There were other things that came up during the week that continued to stretch and try me. The overwhelming and consistent theme was that of uncertainty. I just started the apprentice program this year, and am not sure if I will get budget to hire another. I fought long and hard as I took on the engineering manager role to get a product manager dedicated to focus on mobile, and am left wondering what the future will look like.
My wife asked me an insightful question as I was telling her of these losses: what was affecting me the most? Was it the personal relationships? Was I concerned about replacing them? Was I worried about the hard weeks and months ahead navigating change? As I thought about it, I realized it was the loss, or at least change, of the personal connections that hurt the most. These were two of my favorite people to work with, when factoring in the frequency and pleasure of interactions. We had to pause and laugh at OCD poking its head in strong with that quantifying chart that could plot the overall satisfaction of work interactions. It is a great reminder that people matter most.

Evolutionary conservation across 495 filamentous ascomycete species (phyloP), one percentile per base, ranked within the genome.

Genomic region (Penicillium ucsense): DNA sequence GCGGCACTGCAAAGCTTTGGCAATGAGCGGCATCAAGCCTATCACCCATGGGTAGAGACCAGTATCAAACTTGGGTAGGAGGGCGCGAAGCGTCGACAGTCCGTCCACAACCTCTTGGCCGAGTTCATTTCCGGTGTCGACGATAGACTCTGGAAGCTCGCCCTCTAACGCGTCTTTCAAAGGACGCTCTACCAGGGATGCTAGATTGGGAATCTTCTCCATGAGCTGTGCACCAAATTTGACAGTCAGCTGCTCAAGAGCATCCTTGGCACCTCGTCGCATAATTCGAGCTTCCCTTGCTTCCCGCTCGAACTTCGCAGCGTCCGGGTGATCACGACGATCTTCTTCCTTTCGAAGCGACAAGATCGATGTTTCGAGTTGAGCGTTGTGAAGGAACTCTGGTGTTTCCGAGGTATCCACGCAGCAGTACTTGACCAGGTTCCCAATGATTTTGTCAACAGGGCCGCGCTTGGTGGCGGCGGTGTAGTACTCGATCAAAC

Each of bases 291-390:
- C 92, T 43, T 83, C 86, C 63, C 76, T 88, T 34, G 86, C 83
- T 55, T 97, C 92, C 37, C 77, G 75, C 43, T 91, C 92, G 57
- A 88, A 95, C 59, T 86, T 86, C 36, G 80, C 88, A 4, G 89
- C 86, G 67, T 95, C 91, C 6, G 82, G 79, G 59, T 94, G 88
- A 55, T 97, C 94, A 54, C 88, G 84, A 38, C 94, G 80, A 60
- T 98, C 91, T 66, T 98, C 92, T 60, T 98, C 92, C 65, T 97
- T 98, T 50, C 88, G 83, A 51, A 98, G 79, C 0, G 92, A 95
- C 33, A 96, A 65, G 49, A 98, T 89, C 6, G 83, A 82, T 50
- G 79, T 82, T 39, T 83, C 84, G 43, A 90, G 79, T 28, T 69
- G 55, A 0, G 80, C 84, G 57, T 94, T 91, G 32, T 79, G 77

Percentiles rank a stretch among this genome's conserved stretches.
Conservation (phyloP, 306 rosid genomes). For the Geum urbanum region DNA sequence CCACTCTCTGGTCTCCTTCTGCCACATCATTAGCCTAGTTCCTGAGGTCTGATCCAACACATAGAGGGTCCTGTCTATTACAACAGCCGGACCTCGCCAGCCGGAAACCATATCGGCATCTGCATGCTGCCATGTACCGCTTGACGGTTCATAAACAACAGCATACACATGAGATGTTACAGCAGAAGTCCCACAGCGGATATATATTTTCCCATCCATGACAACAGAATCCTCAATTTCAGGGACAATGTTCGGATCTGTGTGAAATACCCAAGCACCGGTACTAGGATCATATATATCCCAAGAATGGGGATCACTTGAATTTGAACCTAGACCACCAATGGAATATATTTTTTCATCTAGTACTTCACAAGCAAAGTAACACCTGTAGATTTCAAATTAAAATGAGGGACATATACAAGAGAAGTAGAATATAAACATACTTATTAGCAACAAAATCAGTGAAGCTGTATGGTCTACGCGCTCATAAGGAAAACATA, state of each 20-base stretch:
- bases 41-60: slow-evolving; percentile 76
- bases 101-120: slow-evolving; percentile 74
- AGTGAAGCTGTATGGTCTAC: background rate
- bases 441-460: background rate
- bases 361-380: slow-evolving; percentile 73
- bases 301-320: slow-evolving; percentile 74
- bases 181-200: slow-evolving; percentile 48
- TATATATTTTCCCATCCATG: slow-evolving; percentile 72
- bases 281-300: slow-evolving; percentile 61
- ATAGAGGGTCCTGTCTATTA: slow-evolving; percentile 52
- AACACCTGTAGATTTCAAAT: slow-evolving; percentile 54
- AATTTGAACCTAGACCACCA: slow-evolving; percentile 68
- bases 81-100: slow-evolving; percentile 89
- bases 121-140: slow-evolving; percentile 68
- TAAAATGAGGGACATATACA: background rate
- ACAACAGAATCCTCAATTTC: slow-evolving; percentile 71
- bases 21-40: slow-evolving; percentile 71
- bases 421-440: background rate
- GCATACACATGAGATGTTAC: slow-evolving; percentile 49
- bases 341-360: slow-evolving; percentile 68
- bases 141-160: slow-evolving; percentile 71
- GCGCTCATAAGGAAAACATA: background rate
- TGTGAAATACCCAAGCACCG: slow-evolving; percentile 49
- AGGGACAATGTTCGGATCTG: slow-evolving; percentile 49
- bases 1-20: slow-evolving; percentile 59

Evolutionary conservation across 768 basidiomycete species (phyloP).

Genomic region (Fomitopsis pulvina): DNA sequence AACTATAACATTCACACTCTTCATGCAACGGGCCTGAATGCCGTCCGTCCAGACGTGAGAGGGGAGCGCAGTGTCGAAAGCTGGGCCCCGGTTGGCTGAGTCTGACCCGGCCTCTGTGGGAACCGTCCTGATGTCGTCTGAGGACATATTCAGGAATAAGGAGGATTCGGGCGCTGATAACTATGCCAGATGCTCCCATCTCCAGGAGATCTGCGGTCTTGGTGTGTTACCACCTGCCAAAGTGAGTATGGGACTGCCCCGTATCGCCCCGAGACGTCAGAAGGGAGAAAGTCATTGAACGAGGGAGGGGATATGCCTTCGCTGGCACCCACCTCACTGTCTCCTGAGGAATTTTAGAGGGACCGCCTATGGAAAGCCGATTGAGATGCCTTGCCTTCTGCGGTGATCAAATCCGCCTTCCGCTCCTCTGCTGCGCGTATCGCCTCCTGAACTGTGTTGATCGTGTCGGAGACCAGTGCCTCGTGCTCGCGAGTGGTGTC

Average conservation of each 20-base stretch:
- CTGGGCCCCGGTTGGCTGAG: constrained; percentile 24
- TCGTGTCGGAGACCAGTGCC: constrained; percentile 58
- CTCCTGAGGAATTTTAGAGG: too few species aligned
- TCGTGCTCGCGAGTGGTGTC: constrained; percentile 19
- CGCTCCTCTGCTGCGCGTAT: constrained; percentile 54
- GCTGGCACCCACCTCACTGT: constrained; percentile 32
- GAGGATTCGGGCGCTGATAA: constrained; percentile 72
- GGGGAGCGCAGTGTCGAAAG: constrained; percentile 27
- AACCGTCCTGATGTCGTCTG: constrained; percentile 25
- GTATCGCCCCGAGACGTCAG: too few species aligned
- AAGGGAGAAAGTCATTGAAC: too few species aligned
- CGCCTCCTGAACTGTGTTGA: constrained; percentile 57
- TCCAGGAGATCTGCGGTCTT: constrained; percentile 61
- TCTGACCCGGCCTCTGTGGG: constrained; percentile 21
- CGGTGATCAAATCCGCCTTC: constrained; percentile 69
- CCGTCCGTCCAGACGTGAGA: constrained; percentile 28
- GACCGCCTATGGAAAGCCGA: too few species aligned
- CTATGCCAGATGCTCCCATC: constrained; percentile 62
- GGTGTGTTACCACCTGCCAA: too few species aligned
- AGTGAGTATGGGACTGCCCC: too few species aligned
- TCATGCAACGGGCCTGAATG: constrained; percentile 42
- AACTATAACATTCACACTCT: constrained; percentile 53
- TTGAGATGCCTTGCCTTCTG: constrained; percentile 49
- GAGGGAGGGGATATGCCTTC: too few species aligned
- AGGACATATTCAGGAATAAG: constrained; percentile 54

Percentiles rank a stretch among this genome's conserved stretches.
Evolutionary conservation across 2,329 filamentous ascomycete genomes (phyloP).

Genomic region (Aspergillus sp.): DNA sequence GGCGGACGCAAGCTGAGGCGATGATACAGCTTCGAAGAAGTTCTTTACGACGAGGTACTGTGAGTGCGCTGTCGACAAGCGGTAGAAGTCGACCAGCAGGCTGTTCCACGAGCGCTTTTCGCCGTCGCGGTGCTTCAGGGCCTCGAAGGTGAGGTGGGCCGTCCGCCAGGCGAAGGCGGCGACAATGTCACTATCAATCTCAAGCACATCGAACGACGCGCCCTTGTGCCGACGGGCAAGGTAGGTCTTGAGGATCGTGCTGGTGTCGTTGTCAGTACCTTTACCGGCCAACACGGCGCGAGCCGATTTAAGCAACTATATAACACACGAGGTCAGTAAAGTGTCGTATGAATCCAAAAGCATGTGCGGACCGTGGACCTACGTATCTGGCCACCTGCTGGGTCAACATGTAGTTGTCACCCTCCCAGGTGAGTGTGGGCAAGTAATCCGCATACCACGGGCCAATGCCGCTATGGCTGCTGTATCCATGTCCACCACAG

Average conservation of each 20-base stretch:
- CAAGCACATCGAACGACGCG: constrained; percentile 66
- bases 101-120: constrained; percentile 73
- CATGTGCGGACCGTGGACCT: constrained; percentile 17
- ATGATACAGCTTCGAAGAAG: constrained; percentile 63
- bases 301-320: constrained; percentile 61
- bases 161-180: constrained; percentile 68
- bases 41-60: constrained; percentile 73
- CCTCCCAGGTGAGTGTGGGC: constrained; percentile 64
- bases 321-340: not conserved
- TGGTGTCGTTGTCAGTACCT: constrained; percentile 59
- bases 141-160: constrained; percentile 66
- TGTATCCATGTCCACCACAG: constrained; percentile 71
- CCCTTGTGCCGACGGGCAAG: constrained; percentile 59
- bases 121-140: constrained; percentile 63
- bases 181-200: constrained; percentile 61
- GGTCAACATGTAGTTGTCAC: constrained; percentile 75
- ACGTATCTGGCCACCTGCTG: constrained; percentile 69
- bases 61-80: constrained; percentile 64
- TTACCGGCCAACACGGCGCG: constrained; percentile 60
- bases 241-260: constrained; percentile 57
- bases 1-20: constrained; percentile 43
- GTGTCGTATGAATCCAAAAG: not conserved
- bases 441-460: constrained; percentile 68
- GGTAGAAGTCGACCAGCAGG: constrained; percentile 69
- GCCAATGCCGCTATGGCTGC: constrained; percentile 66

As I was waiting for my therapy session to begin on Friday, I was thinking about what I would write this week. The section on something hard was a no-brainer, but I honestly could not think of anything for this section about something good. I decided I would just wait for the weekend and hope something went well.
I announced to my therapist that it had been “a hellish week” and started telling her about all that happened. The beautiful thing was that as I was discussing the week, I paused a number of times to realize how well I was handling it all. In my one-on-one with my manager in the middle of the week, he took some time to acknowledge how difficult and painful it is to lose someone in the kind of partnership that I have had. Then he also told me that he knew I would be able to lead my team through this with a calm, stabilizing influence. My therapist and I discussed how much I have grown over the past couple years that I could handle this kind of emotional load. And it was so empowering to have that trust expressed in me by my manager.